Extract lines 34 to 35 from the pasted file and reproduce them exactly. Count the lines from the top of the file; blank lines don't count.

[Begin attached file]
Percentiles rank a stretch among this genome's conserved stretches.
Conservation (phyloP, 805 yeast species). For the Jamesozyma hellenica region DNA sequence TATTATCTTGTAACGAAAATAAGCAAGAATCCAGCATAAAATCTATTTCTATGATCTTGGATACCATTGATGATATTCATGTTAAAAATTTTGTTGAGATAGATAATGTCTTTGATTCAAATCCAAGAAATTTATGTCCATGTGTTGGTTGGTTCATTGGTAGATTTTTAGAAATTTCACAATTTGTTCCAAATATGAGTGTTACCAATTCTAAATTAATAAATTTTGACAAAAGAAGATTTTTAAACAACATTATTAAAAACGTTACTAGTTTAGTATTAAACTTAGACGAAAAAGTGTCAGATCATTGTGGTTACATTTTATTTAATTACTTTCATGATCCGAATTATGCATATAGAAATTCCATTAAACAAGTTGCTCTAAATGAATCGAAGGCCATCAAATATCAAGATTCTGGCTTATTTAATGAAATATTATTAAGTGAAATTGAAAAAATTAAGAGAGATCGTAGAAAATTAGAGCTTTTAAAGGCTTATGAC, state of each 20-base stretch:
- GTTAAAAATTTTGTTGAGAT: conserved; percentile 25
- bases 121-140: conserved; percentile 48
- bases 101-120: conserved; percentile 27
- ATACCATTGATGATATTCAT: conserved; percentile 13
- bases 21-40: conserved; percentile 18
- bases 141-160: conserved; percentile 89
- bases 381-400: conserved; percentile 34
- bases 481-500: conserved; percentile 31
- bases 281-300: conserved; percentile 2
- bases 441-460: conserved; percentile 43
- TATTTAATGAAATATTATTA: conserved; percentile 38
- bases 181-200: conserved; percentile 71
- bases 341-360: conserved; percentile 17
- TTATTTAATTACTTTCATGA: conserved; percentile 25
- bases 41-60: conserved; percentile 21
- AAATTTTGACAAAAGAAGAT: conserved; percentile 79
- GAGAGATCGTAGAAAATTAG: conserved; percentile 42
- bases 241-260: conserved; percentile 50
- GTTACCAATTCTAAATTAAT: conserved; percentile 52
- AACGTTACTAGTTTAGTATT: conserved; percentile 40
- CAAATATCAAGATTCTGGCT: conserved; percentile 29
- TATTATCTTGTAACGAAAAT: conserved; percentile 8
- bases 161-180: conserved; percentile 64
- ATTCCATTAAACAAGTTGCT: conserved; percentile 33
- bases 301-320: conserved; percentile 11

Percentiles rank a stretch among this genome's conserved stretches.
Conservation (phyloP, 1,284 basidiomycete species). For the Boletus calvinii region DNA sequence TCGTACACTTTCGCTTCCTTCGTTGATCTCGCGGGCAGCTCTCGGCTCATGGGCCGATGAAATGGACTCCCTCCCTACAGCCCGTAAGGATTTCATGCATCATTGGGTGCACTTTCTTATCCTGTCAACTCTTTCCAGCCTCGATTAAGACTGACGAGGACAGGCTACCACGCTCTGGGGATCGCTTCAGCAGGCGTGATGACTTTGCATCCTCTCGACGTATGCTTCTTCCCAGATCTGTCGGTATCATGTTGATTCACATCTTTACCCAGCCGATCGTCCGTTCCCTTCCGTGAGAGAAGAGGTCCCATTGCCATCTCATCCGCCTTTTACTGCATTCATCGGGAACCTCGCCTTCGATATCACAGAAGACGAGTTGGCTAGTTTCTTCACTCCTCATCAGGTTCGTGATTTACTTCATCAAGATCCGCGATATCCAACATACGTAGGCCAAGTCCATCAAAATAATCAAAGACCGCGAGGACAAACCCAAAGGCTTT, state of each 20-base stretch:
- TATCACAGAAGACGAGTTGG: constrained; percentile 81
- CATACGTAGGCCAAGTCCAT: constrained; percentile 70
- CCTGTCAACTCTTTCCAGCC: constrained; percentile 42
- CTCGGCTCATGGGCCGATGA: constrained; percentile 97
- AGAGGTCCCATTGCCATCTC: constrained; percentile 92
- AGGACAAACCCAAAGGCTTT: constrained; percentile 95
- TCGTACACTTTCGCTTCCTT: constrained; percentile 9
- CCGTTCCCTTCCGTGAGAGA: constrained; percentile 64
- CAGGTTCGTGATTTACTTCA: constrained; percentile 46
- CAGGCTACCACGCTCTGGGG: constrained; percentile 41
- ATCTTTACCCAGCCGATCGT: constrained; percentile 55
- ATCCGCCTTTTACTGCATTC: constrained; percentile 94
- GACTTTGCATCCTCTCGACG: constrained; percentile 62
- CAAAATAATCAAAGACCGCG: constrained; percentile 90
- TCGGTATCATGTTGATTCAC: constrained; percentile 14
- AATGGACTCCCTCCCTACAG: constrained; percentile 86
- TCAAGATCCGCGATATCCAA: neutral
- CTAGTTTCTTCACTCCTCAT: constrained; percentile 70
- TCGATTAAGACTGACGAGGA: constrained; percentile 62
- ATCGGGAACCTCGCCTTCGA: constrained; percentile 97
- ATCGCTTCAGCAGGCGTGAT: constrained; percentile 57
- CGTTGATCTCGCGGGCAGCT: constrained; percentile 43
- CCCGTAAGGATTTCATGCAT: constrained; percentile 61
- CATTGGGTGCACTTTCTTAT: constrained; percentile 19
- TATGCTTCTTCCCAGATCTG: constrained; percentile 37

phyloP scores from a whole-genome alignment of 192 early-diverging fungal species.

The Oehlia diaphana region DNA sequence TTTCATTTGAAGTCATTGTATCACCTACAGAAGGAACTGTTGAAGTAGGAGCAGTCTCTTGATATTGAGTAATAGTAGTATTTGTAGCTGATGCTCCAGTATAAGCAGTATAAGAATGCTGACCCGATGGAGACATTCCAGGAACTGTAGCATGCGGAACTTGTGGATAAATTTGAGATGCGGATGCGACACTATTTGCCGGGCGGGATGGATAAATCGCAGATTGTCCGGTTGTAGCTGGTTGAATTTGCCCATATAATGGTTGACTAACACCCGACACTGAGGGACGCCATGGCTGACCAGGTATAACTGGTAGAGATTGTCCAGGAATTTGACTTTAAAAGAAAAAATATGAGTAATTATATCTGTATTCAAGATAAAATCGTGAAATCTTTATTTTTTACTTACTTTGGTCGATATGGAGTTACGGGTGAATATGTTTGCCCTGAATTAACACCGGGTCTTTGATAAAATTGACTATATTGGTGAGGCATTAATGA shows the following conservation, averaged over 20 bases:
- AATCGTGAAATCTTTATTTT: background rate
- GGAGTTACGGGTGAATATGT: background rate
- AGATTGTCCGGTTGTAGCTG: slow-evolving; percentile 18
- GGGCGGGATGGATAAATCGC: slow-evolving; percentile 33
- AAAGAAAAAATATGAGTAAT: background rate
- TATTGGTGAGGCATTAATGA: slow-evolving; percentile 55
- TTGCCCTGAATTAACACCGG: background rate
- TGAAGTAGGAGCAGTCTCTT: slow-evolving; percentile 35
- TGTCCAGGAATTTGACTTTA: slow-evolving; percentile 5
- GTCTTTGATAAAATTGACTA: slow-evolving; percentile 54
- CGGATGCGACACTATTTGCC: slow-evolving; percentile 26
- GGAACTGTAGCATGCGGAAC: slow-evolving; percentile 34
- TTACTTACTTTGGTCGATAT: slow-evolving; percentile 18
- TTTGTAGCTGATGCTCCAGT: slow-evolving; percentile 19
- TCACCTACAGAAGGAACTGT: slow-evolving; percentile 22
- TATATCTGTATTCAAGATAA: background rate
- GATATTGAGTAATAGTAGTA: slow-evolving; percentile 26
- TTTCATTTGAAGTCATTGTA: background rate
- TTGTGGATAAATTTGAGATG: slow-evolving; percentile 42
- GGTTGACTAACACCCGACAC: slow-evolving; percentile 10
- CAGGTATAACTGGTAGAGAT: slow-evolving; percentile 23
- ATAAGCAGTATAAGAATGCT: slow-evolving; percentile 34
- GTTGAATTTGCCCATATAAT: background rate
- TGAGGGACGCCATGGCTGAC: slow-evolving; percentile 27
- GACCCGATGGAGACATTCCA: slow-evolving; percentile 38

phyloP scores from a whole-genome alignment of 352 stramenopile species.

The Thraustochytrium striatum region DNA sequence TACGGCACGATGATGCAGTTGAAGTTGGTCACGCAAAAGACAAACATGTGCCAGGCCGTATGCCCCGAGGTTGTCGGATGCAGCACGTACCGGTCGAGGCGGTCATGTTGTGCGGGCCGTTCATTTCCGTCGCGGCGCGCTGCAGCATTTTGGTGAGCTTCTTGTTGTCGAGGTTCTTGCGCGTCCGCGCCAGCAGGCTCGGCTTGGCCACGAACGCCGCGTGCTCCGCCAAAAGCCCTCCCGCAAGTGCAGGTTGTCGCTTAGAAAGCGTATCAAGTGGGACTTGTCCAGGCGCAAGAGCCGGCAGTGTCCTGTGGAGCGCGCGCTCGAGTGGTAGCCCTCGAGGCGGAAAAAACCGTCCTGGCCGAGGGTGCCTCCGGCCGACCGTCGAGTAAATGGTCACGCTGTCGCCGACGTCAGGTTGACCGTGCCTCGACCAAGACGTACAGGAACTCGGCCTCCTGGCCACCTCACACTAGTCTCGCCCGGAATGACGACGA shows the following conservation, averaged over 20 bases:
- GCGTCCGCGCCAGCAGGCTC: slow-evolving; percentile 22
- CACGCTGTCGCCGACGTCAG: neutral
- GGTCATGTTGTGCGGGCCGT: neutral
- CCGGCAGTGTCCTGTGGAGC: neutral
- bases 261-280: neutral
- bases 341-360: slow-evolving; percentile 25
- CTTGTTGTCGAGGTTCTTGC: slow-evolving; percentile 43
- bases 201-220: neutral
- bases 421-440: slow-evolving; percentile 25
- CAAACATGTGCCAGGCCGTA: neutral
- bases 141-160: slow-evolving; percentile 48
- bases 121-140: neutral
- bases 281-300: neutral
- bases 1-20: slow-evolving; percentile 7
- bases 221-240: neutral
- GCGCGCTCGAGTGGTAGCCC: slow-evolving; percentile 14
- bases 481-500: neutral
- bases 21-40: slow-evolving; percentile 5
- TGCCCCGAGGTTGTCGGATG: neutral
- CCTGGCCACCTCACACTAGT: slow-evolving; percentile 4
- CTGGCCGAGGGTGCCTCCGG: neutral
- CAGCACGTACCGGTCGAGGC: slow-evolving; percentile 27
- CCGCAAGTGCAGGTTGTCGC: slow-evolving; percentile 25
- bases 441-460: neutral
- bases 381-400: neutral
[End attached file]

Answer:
- AGAGGTCCCATTGCCATCTC: constrained; percentile 92
- AGGACAAACCCAAAGGCTTT: constrained; percentile 95